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Premises Liability

Premises Liability Who Is Responsible?

The legal theory of "premises liability" holds owners and occupiers of property legally responsible for accidents and injuries that occur on that property. The kinds of incidents that give rise to premises liability claims can range from a slip and fall on a public sidewalk to an injury suffered on an amusement park ride.

The liability of owners and occupiers of property will vary depending on the legal rules and principles in place in the area where the premises liability injury occurred. In cases involving governmental agencies, you only have 6 months from the time of the incident to take action and file a claim with that agency. Additionally there are strict requirements that must be followed to proceed against a government agency or entity. In cases involving private homeowners or parties, you have two (2) years from the date of the incident to file a lawsuit against the at-fault party.

In California the Court will focus on the condition of the property and the activities of both the owner and visitor. (Note: an occupier or possessor of land, such as an apartment tenant, is treated in the same manner as a landowner in many situations.)

Condition of the Property and Nature of Activities

In California consideration is given to the condition of the property and the activities of the owner and visitor, a uniform standard of care is applied to both invitees and licensees. This uniform standard requires the exercise of reasonable care for the safety of the visitor, other than a trespasser. In order to satisfy the reasonableness standard owed to invitees and/or licensees, an owner has a continuing duty to inspect the property in order to identify dangerous conditions and either repair them or post warnings as appropriate. An owner can be found liable if he or she has knowledge of a dangerous condition, fails to take reasonable steps to fix that condition (or warn visitors), and a visitor suffers an injury as a result.

Determining whether the standard of reasonableness required by an owner toward licensees (and in some states, both licensees and invitees) has been met requires an examination of numerous factors including:

  • Circumstances under which the visitor entered the property.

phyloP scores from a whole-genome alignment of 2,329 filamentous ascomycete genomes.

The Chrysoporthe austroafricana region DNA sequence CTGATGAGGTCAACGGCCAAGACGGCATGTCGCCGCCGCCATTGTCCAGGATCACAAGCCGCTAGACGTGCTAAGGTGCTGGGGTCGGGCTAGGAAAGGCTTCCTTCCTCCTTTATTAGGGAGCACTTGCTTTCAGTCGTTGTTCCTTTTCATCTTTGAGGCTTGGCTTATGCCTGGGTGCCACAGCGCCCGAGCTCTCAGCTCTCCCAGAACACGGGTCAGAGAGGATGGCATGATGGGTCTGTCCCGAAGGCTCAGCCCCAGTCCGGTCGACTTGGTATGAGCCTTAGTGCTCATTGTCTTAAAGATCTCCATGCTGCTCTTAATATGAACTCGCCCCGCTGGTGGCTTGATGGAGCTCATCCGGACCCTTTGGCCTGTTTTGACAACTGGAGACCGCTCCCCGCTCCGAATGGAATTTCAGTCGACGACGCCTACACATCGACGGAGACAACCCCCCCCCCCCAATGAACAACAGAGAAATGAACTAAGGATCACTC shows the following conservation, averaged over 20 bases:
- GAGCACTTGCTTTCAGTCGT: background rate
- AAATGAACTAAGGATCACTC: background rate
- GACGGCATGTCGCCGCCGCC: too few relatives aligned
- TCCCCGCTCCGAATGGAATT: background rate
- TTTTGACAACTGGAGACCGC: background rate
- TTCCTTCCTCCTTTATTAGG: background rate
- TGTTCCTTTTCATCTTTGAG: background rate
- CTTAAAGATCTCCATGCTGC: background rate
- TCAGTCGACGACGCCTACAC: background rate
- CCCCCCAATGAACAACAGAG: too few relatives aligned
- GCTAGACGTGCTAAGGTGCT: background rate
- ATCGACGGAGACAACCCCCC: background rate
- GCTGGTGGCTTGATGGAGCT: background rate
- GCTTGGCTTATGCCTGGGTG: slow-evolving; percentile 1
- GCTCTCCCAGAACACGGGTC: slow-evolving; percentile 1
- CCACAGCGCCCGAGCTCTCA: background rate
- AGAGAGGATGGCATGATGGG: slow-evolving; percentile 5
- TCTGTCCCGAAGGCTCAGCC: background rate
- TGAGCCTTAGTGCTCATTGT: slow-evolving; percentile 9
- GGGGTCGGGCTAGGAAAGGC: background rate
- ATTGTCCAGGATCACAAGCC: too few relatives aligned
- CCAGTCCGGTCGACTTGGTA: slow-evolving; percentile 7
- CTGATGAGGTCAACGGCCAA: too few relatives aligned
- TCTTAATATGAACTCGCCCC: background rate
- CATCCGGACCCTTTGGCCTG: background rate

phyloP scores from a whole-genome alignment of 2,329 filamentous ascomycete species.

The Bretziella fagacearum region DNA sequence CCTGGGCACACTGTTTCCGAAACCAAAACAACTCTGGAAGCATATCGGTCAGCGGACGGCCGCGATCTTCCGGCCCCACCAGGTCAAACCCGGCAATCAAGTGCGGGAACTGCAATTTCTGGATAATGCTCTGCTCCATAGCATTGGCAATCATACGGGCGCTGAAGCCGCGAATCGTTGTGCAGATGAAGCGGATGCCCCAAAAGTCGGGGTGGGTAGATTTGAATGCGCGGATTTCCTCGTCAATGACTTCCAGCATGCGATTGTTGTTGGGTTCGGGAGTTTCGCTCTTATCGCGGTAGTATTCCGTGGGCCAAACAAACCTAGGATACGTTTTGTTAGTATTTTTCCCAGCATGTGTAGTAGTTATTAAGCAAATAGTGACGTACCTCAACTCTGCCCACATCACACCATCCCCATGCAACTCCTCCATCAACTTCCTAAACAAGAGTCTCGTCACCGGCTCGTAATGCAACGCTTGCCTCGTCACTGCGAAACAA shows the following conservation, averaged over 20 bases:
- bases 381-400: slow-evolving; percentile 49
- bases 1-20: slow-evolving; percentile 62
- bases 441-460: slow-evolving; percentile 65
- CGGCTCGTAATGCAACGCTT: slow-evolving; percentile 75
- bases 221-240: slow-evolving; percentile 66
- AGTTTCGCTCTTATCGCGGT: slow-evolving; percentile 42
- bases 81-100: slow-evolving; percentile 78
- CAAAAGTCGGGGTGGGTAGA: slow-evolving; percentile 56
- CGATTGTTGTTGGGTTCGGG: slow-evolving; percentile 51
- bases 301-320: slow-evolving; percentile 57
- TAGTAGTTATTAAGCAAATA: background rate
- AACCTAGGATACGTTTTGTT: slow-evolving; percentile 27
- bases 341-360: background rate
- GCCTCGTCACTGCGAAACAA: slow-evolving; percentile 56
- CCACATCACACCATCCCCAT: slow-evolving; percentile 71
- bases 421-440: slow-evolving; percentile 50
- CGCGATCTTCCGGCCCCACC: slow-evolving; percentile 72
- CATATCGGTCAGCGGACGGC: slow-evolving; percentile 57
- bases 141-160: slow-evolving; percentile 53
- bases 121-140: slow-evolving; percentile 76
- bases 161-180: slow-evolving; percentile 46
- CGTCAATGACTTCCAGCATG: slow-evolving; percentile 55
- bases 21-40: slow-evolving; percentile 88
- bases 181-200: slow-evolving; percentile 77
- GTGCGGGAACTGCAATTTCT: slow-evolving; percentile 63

• Use to which the property is put.
  • Foreseeability of the accident or injury that occurred.
  • Reasonableness of the owner/possessor's effort to repair a dangerous condition or warn visitors.

Trespassers on Property

With respect to trespassers, if the owner knows that it is likely trespassers will enter the property, he or she may be charged with a duty to give reasonable warning to prevent injury. This requirement applies only with respect to artificial conditions that the owner has created or maintains, and knows may be likely to cause serious injury or death. However, even in cases where there is a dangerous artificial condition, a landowner does not necessarily need to give warning to potential trespassers if the condition is obvious.

Children on Property

A landowner's duty to warn is different with respect to children who are not authorized to be on property. A property owner/possessor must give warning if he or she knows (or should know) that children are likely to be on the premises, and that a dangerous condition on the premises is likely to cause serious bodily injury or death. In order to find liability, the owner/possessor's need to maintain the dangerous condition (and the burden of eliminating it) must be low when compared with the risk to children, and the defendant must have failed to exercise reasonable care to eliminate the danger or otherwise protect children.

Comparative Fault

One of the most commonly used limitations on a property owner/possessor's liability is the argument that the injured person was partially at fault for what happened. A visitor has a duty, in most cases, to exercise reasonable care for his or her own safety. Where that care is not exercised appropriately, the plaintiff's recovery may be limited or reduced by his or her own negligence. Most states adhere to a "comparative fault" system in personal injury cases, meaning that an injured person's legal damages will be reduced by a percentage that is equivalent to his or her fault for the incident. So, if it is decided that an injured person was 25% liable for an accident, and the total damages were $10,000, he or she will receive only $7,500.

Lessors and Landlords

Special rules of liability may apply in cases of lessors (landlords) of property. The general rule holds that a lessor is not liable to a lessee, or anyone else, for physical harm caused by a condition on the property. This general rule is based partially on the lessor's presumed lack of control over the property once it is leased, but the rule has numerous important exceptions. For example, a lessor is responsible for injuries that occur as a result of a latent defect that existed at the time the lessee took possession of the property if the lessor knew or had reason to know of the defect. A latent defect is a concealed, unreasonably dangerous condition, either artificial or natural. Similarly, if the lessor agrees to undertake a repair for the benefit of the lessee, it must be done in a non-negligent manner. Similar exceptions may apply in other circumstances, such as where the lessor opens the property for admission of the public, or where the lessor maintains control of the premises.

Getting Legal Help for a Premises Liability Injury

If you or a loved one has suffered a premises liability injury, you should speak with an experienced attorney to ensure that your legal rights to compensation are fully assessed and protected.

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